The next week he is having a procedure and when Friday rolls around and I knock on his door – the room is full of visitors! He seems to have a regular parade of all times. Eddie with the big eyes and a flair for either tall tales or comedy has become a regular on CHAP days and we all treasure our time spent with him and his wild imagination.

 Stitch 2: Sharon’s Thread

A week or two after Mary worked one-on-one with Eddie to make his clay ‘visitor’, Eddie joins CHAP again at the art table. His nurse asks if he can be in the Play Room with us while his mom squeezes in this chance to take a quick shower. Eddie starts to build a necklace and is doing quite a nice job when his mother arrives, fresh and clean. He presents the necklace to her and she proudly places it around her neck.

The 2 of them proceed to work side by side. The mother makes a necklace for her son much in the same fashion as Eddie did for her. They are creating things so quietly. Intermittently, they stop for a nose kiss or some other sweet exchange. Their connection is palpable and the love between them is flying back and forth. They produce 5 or 6 pieces of jewelry and leave the Play Room arm-in-arm.

 Stitch 3: Maxine’s Thread

It is a quiet Tuesday afternoon in the playroom. Only one artist has joined me so far, and she sits happily absorbed in the patient and meticulous creation of the miniature sculptures that have become her expertise.

Then Eddie appears in the doorway, and remembering Mary's story of the "visitors", I was pleased to see that his father accompanied him.

First question that leads to a long string of questions that leads to a painting...

"Eddie, what would you like to do today?"



Eddie chose his paper, paint and brushes, and then we both sat at the little table, art supplies in front of us and observed each other for a few minutes.

"What would you like to paint?"

"I don't know."

Looking around the room I noticed the plastic dinosaurs on the windowsill.

"Do you like dinosaurs?"


Eddie, who has a very discerning eye, takes his time to pick out the dinosaur most suitable to his taste...the one with the really, really, really long neck.

I place the dinosaur on the table for reference and hand Eddie a pencil.

"Would you like to draw an outline first?"

"I don't know how."

Again remembering the "visitors", I sensed that this little guy could use some support here. So I suggested that I draw and he direct. That was fine with Eddie.

So I drew and we talked about visual relationships - where to place the eye on the head, how to make the back legs appear behind the front, how to make shadows with the pencil and then blend and smudge them with his little fingers for added effect.

So now the outline drawing was accomplished and we sat back to give it the Eagle eye.

Eddie keenly observed that the neck didn't appear to be long enough, and placed the plastic dinosaur on top of the drawing to compare. Indeed, the neck was an inch too short!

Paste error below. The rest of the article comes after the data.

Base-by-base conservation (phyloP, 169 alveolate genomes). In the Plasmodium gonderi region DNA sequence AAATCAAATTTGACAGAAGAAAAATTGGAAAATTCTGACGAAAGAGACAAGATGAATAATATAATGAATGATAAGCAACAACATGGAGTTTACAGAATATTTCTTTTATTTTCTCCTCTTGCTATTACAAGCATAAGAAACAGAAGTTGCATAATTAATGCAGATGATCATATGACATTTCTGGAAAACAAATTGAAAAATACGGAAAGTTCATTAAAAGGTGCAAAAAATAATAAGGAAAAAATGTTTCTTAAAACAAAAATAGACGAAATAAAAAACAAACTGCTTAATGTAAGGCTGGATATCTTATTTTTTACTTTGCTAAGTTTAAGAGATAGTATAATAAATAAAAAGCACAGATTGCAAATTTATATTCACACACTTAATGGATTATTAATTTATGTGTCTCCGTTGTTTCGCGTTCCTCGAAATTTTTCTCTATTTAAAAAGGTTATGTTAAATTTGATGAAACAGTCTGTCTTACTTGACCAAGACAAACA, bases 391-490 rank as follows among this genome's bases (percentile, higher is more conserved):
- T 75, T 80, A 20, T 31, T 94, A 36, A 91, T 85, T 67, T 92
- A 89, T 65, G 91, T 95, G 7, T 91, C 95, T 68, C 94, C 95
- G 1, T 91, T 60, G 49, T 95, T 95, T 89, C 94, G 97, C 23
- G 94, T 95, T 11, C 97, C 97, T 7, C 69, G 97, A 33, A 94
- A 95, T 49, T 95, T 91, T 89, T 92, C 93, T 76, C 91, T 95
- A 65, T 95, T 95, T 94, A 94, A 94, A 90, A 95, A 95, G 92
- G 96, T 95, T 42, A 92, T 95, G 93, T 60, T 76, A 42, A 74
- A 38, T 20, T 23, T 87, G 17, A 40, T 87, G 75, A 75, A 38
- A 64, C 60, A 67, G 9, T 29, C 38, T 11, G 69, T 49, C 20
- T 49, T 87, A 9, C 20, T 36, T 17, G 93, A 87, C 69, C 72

Erase and redraw to exact specifications.

At this point I was happy to see that Eddie was beginning to thrive as art director.

He boldly pointed out that the dinosaur skin had lines all over it and was not one color but many. We mixed and mixed and mixed until we arrived at the exact shades of green and brown. Eddie practiced and began to use fancy brush strokes to create the texture he wanted.

His ideas at this point were limited only by the size of the paper.... "Leaf trees" and grass for food, a volcano erupting, a big yellow sun, a helicopter flying through the air.

"Ok, I'm done"

"Good job, Papi" said his father proudly.

"Awesome job, Eddie! This was fun."

High five.

Eddie leaves the room proudly clutching his picture, which he adds to the collection of artwork on his door.

Stitch 4: Carolyn’s Thread

Eddie was in the playroom as soon as we arrived on Saturday. Quiet, not much energy and couldn’t decide what to do, but there and ready!   He went right to work with clay.   His sister soon arrived and with her arm around his shoulder, he began to talk and perk up a bit as he began to create a variety of food themed friends. He carefully mixed green to get just the right color for his pickle creature. Soon, this usually quiet young fellow was chatting constantly! “What is the order for putting things on a hamburger?” he asked his Mom.   Back and forth they talked as he made each of the items out of clay and assembled his hamburger critter, complete with feathers and googly eyes.

Close to four o’clock we marveled and his large collection of food creatures, and their possible need for a place to stay. He agreed saying, “Then they can keep me company when my family is not here.”   Curious, as I’ve never seen him without family.   I thought perhaps some small structure but no, a large canvas with blue walls and a door in the middle. He knew exactly what he wanted and clearly directed the construction. Almost never ceasing to talk for the entire afternoon, he left delighted with all his critters in their house, to keep him company!

Children's Healing Art Project (CHAP) provides over 9000 unique healing art experiences each year to children like Eddie and their families in medical crisis, working in partnership with community hospitails and organizations.

We invite you to donate on GlobalGiving's Bonus Day today, Wednesday, July 15th, from 6am PST to 9pm PST.  Your generous donation during this time will be matched 50% ensuring that CHAP can continue to bring our renowned art programs to children and families in medical crisis - always free of charge.

CHAP thanks you for your continued support!

*Name has been changed to honor confidentiality